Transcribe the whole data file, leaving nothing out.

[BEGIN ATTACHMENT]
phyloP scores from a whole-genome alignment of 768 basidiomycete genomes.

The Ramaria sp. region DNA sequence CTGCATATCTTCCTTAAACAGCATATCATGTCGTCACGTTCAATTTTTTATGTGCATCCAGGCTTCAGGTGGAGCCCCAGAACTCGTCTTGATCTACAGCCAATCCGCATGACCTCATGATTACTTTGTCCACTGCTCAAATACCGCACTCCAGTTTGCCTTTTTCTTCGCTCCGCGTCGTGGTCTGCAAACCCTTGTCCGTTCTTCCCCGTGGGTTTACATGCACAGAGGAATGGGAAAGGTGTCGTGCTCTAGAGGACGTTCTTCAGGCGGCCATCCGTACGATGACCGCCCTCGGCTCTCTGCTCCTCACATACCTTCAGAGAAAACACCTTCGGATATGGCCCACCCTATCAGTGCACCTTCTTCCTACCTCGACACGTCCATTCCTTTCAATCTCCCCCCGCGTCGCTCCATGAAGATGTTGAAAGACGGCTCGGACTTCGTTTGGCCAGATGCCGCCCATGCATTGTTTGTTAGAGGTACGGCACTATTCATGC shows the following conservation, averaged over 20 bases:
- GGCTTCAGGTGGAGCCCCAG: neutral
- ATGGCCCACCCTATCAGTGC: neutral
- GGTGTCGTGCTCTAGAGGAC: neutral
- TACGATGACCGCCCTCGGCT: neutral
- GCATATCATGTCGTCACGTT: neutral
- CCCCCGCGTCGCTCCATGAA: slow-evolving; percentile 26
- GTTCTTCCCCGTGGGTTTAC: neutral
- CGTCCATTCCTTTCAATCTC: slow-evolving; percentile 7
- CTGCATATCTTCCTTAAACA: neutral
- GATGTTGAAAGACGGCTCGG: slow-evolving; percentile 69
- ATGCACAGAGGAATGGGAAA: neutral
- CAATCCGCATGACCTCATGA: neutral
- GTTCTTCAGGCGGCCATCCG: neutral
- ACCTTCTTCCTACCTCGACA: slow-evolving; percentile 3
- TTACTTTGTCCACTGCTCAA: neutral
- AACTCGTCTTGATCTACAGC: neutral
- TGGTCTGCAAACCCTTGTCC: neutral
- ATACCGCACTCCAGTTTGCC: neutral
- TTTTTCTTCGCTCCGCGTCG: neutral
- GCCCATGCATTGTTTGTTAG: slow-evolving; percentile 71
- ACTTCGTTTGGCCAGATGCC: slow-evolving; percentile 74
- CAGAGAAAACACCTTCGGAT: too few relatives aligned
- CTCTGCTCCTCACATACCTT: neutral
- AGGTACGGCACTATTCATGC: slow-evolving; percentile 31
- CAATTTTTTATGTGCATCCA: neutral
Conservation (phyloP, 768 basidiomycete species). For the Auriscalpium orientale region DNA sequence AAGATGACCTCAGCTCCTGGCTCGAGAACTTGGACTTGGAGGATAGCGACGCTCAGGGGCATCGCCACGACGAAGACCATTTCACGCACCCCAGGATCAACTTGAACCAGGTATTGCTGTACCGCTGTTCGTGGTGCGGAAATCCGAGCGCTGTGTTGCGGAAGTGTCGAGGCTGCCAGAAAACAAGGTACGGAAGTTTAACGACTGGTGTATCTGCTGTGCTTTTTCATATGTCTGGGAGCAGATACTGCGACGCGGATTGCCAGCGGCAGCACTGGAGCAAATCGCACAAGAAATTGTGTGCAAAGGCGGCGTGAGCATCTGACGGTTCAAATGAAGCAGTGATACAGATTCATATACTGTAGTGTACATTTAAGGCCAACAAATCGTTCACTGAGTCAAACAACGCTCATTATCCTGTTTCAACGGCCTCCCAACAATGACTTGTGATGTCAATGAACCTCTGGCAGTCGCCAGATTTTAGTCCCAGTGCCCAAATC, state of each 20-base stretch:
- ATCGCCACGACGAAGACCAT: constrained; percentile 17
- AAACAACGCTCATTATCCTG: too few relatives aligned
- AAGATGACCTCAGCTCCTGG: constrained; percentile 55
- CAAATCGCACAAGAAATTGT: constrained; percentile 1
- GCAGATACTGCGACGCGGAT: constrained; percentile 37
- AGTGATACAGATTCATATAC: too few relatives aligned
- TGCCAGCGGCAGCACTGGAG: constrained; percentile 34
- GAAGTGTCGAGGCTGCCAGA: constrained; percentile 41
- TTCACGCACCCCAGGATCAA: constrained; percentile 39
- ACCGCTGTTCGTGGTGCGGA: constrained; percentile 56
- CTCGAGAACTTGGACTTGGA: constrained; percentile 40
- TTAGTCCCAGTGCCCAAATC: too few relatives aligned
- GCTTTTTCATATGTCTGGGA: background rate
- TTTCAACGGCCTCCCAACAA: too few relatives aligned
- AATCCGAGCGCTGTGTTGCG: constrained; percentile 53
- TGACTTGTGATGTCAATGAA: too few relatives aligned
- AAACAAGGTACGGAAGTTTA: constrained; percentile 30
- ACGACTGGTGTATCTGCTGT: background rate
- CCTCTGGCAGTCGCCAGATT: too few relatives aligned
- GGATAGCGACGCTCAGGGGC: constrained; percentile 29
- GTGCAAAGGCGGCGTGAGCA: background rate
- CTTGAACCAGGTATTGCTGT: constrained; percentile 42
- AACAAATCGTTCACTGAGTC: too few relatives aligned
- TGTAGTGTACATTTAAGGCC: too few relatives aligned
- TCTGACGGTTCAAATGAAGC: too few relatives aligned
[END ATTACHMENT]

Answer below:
phyloP scores from a whole-genome alignment of 768 basidiomycete genomes.

The Ramaria sp. region DNA sequence CTGCATATCTTCCTTAAACAGCATATCATGTCGTCACGTTCAATTTTTTATGTGCATCCAGGCTTCAGGTGGAGCCCCAGAACTCGTCTTGATCTACAGCCAATCCGCATGACCTCATGATTACTTTGTCCACTGCTCAAATACCGCACTCCAGTTTGCCTTTTTCTTCGCTCCGCGTCGTGGTCTGCAAACCCTTGTCCGTTCTTCCCCGTGGGTTTACATGCACAGAGGAATGGGAAAGGTGTCGTGCTCTAGAGGACGTTCTTCAGGCGGCCATCCGTACGATGACCGCCCTCGGCTCTCTGCTCCTCACATACCTTCAGAGAAAACACCTTCGGATATGGCCCACCCTATCAGTGCACCTTCTTCCTACCTCGACACGTCCATTCCTTTCAATCTCCCCCCGCGTCGCTCCATGAAGATGTTGAAAGACGGCTCGGACTTCGTTTGGCCAGATGCCGCCCATGCATTGTTTGTTAGAGGTACGGCACTATTCATGC shows the following conservation, averaged over 20 bases:
- GGCTTCAGGTGGAGCCCCAG: neutral
- ATGGCCCACCCTATCAGTGC: neutral
- GGTGTCGTGCTCTAGAGGAC: neutral
- TACGATGACCGCCCTCGGCT: neutral
- GCATATCATGTCGTCACGTT: neutral
- CCCCCGCGTCGCTCCATGAA: slow-evolving; percentile 26
- GTTCTTCCCCGTGGGTTTAC: neutral
- CGTCCATTCCTTTCAATCTC: slow-evolving; percentile 7
- CTGCATATCTTCCTTAAACA: neutral
- GATGTTGAAAGACGGCTCGG: slow-evolving; percentile 69
- ATGCACAGAGGAATGGGAAA: neutral
- CAATCCGCATGACCTCATGA: neutral
- GTTCTTCAGGCGGCCATCCG: neutral
- ACCTTCTTCCTACCTCGACA: slow-evolving; percentile 3
- TTACTTTGTCCACTGCTCAA: neutral
- AACTCGTCTTGATCTACAGC: neutral
- TGGTCTGCAAACCCTTGTCC: neutral
- ATACCGCACTCCAGTTTGCC: neutral
- TTTTTCTTCGCTCCGCGTCG: neutral
- GCCCATGCATTGTTTGTTAG: slow-evolving; percentile 71
- ACTTCGTTTGGCCAGATGCC: slow-evolving; percentile 74
- CAGAGAAAACACCTTCGGAT: too few relatives aligned
- CTCTGCTCCTCACATACCTT: neutral
- AGGTACGGCACTATTCATGC: slow-evolving; percentile 31
- CAATTTTTTATGTGCATCCA: neutral
Conservation (phyloP, 768 basidiomycete species). For the Auriscalpium orientale region DNA sequence AAGATGACCTCAGCTCCTGGCTCGAGAACTTGGACTTGGAGGATAGCGACGCTCAGGGGCATCGCCACGACGAAGACCATTTCACGCACCCCAGGATCAACTTGAACCAGGTATTGCTGTACCGCTGTTCGTGGTGCGGAAATCCGAGCGCTGTGTTGCGGAAGTGTCGAGGCTGCCAGAAAACAAGGTACGGAAGTTTAACGACTGGTGTATCTGCTGTGCTTTTTCATATGTCTGGGAGCAGATACTGCGACGCGGATTGCCAGCGGCAGCACTGGAGCAAATCGCACAAGAAATTGTGTGCAAAGGCGGCGTGAGCATCTGACGGTTCAAATGAAGCAGTGATACAGATTCATATACTGTAGTGTACATTTAAGGCCAACAAATCGTTCACTGAGTCAAACAACGCTCATTATCCTGTTTCAACGGCCTCCCAACAATGACTTGTGATGTCAATGAACCTCTGGCAGTCGCCAGATTTTAGTCCCAGTGCCCAAATC, state of each 20-base stretch:
- ATCGCCACGACGAAGACCAT: constrained; percentile 17
- AAACAACGCTCATTATCCTG: too few relatives aligned
- AAGATGACCTCAGCTCCTGG: constrained; percentile 55
- CAAATCGCACAAGAAATTGT: constrained; percentile 1
- GCAGATACTGCGACGCGGAT: constrained; percentile 37
- AGTGATACAGATTCATATAC: too few relatives aligned
- TGCCAGCGGCAGCACTGGAG: constrained; percentile 34
- GAAGTGTCGAGGCTGCCAGA: constrained; percentile 41
- TTCACGCACCCCAGGATCAA: constrained; percentile 39
- ACCGCTGTTCGTGGTGCGGA: constrained; percentile 56
- CTCGAGAACTTGGACTTGGA: constrained; percentile 40
- TTAGTCCCAGTGCCCAAATC: too few relatives aligned
- GCTTTTTCATATGTCTGGGA: background rate
- TTTCAACGGCCTCCCAACAA: too few relatives aligned
- AATCCGAGCGCTGTGTTGCG: constrained; percentile 53
- TGACTTGTGATGTCAATGAA: too few relatives aligned
- AAACAAGGTACGGAAGTTTA: constrained; percentile 30
- ACGACTGGTGTATCTGCTGT: background rate
- CCTCTGGCAGTCGCCAGATT: too few relatives aligned
- GGATAGCGACGCTCAGGGGC: constrained; percentile 29
- GTGCAAAGGCGGCGTGAGCA: background rate
- CTTGAACCAGGTATTGCTGT: constrained; percentile 42
- AACAAATCGTTCACTGAGTC: too few relatives aligned
- TGTAGTGTACATTTAAGGCC: too few relatives aligned
- TCTGACGGTTCAAATGAAGC: too few relatives aligned